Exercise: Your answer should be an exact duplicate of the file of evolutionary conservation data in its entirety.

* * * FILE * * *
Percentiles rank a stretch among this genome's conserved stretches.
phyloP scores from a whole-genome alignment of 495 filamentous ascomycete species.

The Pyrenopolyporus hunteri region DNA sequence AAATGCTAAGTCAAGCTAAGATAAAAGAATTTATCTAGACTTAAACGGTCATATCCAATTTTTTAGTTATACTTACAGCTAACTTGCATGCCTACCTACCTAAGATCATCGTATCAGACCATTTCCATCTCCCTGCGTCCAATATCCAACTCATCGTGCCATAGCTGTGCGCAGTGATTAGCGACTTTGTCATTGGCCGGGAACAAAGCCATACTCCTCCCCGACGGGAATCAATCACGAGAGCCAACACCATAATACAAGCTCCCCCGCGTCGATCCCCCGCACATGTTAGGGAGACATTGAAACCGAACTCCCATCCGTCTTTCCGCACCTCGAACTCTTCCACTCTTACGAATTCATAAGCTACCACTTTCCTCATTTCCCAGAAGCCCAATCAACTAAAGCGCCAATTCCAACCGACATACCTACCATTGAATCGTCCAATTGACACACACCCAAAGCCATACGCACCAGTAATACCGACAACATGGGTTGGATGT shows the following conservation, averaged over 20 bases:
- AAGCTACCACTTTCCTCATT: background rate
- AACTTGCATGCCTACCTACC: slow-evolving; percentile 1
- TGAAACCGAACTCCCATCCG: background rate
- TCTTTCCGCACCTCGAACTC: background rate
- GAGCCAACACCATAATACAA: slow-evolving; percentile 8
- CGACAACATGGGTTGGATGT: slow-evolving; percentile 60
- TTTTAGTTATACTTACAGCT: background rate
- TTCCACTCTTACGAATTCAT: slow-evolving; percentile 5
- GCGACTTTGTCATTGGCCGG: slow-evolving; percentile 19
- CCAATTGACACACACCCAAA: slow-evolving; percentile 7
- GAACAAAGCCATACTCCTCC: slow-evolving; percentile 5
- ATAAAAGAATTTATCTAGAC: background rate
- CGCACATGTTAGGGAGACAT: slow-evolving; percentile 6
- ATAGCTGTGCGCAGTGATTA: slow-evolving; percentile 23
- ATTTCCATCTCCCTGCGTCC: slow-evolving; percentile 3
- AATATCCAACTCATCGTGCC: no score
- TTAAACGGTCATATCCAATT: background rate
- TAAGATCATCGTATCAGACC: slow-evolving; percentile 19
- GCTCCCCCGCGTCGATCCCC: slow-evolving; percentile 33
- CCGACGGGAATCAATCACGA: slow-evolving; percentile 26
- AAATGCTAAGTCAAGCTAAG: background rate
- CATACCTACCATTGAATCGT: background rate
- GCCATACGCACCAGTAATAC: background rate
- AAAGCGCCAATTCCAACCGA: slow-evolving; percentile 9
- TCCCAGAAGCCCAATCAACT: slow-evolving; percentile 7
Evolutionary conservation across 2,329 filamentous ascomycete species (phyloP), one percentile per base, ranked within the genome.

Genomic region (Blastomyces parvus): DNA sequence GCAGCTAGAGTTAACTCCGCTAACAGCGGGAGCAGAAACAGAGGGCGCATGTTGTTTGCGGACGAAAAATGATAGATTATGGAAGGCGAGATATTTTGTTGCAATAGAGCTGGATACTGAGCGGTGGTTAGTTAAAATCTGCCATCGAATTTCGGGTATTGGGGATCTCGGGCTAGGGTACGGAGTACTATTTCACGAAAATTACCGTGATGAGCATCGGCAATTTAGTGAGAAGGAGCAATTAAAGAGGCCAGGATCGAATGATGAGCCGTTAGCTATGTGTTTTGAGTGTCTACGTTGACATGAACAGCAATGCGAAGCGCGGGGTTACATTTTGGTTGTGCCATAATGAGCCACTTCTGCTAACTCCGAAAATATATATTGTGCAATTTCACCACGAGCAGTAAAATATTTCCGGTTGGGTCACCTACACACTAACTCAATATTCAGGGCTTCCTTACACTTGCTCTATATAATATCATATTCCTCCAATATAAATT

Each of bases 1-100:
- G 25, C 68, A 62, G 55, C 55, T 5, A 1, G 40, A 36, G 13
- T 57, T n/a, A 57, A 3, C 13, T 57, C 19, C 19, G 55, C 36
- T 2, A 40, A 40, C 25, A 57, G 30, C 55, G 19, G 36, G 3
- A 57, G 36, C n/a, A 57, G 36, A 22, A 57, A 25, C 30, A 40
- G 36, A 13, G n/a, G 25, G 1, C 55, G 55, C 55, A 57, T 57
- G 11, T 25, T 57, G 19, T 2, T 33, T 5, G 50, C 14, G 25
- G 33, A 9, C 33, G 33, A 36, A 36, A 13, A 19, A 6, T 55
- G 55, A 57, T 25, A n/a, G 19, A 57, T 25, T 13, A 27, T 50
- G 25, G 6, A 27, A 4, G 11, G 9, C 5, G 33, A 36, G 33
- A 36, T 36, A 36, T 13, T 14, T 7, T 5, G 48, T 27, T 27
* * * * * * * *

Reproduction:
Percentiles rank a stretch among this genome's conserved stretches.
phyloP scores from a whole-genome alignment of 495 filamentous ascomycete species.

The Pyrenopolyporus hunteri region DNA sequence AAATGCTAAGTCAAGCTAAGATAAAAGAATTTATCTAGACTTAAACGGTCATATCCAATTTTTTAGTTATACTTACAGCTAACTTGCATGCCTACCTACCTAAGATCATCGTATCAGACCATTTCCATCTCCCTGCGTCCAATATCCAACTCATCGTGCCATAGCTGTGCGCAGTGATTAGCGACTTTGTCATTGGCCGGGAACAAAGCCATACTCCTCCCCGACGGGAATCAATCACGAGAGCCAACACCATAATACAAGCTCCCCCGCGTCGATCCCCCGCACATGTTAGGGAGACATTGAAACCGAACTCCCATCCGTCTTTCCGCACCTCGAACTCTTCCACTCTTACGAATTCATAAGCTACCACTTTCCTCATTTCCCAGAAGCCCAATCAACTAAAGCGCCAATTCCAACCGACATACCTACCATTGAATCGTCCAATTGACACACACCCAAAGCCATACGCACCAGTAATACCGACAACATGGGTTGGATGT shows the following conservation, averaged over 20 bases:
- AAGCTACCACTTTCCTCATT: background rate
- AACTTGCATGCCTACCTACC: slow-evolving; percentile 1
- TGAAACCGAACTCCCATCCG: background rate
- TCTTTCCGCACCTCGAACTC: background rate
- GAGCCAACACCATAATACAA: slow-evolving; percentile 8
- CGACAACATGGGTTGGATGT: slow-evolving; percentile 60
- TTTTAGTTATACTTACAGCT: background rate
- TTCCACTCTTACGAATTCAT: slow-evolving; percentile 5
- GCGACTTTGTCATTGGCCGG: slow-evolving; percentile 19
- CCAATTGACACACACCCAAA: slow-evolving; percentile 7
- GAACAAAGCCATACTCCTCC: slow-evolving; percentile 5
- ATAAAAGAATTTATCTAGAC: background rate
- CGCACATGTTAGGGAGACAT: slow-evolving; percentile 6
- ATAGCTGTGCGCAGTGATTA: slow-evolving; percentile 23
- ATTTCCATCTCCCTGCGTCC: slow-evolving; percentile 3
- AATATCCAACTCATCGTGCC: no score
- TTAAACGGTCATATCCAATT: background rate
- TAAGATCATCGTATCAGACC: slow-evolving; percentile 19
- GCTCCCCCGCGTCGATCCCC: slow-evolving; percentile 33
- CCGACGGGAATCAATCACGA: slow-evolving; percentile 26
- AAATGCTAAGTCAAGCTAAG: background rate
- CATACCTACCATTGAATCGT: background rate
- GCCATACGCACCAGTAATAC: background rate
- AAAGCGCCAATTCCAACCGA: slow-evolving; percentile 9
- TCCCAGAAGCCCAATCAACT: slow-evolving; percentile 7
Evolutionary conservation across 2,329 filamentous ascomycete species (phyloP), one percentile per base, ranked within the genome.

Genomic region (Blastomyces parvus): DNA sequence GCAGCTAGAGTTAACTCCGCTAACAGCGGGAGCAGAAACAGAGGGCGCATGTTGTTTGCGGACGAAAAATGATAGATTATGGAAGGCGAGATATTTTGTTGCAATAGAGCTGGATACTGAGCGGTGGTTAGTTAAAATCTGCCATCGAATTTCGGGTATTGGGGATCTCGGGCTAGGGTACGGAGTACTATTTCACGAAAATTACCGTGATGAGCATCGGCAATTTAGTGAGAAGGAGCAATTAAAGAGGCCAGGATCGAATGATGAGCCGTTAGCTATGTGTTTTGAGTGTCTACGTTGACATGAACAGCAATGCGAAGCGCGGGGTTACATTTTGGTTGTGCCATAATGAGCCACTTCTGCTAACTCCGAAAATATATATTGTGCAATTTCACCACGAGCAGTAAAATATTTCCGGTTGGGTCACCTACACACTAACTCAATATTCAGGGCTTCCTTACACTTGCTCTATATAATATCATATTCCTCCAATATAAATT

Each of bases 1-100:
- G 25, C 68, A 62, G 55, C 55, T 5, A 1, G 40, A 36, G 13
- T 57, T n/a, A 57, A 3, C 13, T 57, C 19, C 19, G 55, C 36
- T 2, A 40, A 40, C 25, A 57, G 30, C 55, G 19, G 36, G 3
- A 57, G 36, C n/a, A 57, G 36, A 22, A 57, A 25, C 30, A 40
- G 36, A 13, G n/a, G 25, G 1, C 55, G 55, C 55, A 57, T 57
- G 11, T 25, T 57, G 19, T 2, T 33, T 5, G 50, C 14, G 25
- G 33, A 9, C 33, G 33, A 36, A 36, A 13, A 19, A 6, T 55
- G 55, A 57, T 25, A n/a, G 19, A 57, T 25, T 13, A 27, T 50
- G 25, G 6, A 27, A 4, G 11, G 9, C 5, G 33, A 36, G 33
- A 36, T 36, A 36, T 13, T 14, T 7, T 5, G 48, T 27, T 27